At the time Lasker acquired the account for the California Fruit Growers
Exchange, most people ate oranges. Lasker conceived the idea of advertising
orange juice instead of the whole orange. In addition he emphasized the
nutritional value of orange juice. These ideas quickly caught on around the
country, as American per capita consumption of oranges more than doubled over
the next twenty-six years.
American Tobacco Company's Lucky
Strike became Lasker's biggest account. Lasker and his associates
worked closely with George Hill of American Tobacco Co.,
to develop an innovative campaign that caused a boom in
Lucky Strike sales.
Lord and Thomas acquired
this account at a time when 94% of the American housewives
made their own pork and beans. A classic feature of
this campaign was the use of coupons in New York.
In one day over 1,460,000 coupons were redeemed, and
Van Camp's was established. Lasker's efforts partly
contributed to the tremendous expansion in the use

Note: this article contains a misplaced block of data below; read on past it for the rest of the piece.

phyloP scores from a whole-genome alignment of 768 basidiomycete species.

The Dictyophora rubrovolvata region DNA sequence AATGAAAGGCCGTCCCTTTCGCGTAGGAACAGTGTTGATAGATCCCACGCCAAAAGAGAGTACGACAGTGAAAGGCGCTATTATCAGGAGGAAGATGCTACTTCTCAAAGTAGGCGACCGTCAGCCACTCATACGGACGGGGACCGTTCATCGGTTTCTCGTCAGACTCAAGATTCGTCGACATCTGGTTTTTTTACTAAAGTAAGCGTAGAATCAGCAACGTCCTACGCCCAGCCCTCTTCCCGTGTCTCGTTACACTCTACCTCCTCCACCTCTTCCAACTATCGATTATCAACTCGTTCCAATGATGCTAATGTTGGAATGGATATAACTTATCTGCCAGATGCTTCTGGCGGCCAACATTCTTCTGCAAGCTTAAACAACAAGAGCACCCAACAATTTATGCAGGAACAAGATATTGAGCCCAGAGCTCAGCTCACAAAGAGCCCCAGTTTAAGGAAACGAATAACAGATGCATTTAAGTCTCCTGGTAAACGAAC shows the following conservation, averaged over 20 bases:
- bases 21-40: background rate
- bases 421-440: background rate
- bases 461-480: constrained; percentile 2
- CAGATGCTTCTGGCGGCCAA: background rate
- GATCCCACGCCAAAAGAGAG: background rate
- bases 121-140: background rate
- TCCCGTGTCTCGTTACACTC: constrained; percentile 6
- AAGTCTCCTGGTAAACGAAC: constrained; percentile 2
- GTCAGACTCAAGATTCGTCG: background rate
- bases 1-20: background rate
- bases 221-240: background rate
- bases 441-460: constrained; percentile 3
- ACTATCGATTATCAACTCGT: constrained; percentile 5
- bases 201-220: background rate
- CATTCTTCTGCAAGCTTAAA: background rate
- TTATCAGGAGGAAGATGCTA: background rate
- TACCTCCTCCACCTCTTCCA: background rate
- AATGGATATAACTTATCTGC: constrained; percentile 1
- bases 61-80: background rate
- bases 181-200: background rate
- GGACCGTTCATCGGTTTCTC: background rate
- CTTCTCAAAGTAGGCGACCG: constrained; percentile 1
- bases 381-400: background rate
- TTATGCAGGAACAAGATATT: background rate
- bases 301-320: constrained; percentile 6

of canned foods in the United States. Van Camp's later
began producing canned condensed milk, which Lord
and Thomas designed the ad campaign for.
One of the first new major accounts to be added, Kimberly Clark was in need of an
advertising campaign for its disposable form of sanitary napkins. Lasker
developed a masterful ad campaign and made "Kotex" a great success. In 1924,
Kimberly Clark introduced a
throw away substitute for handkerchiefs. With Lasker's advertising, "Kleenex"
became a best seller.
Pepsodent became a Lord and Thomas client in
1916, but the toothpaste was not experiencing much
market growth. Lasker developed an extensive advertising
campaign which Pepsodent could not afford, so Lasker
agreed to accept stock in the form of payment and
over time Lasker became Pepsodent's second largest
stockholder. Following Lasker's involvement in the
advertising campaign, Pepsodent became the best selling
toothpaste in the industry.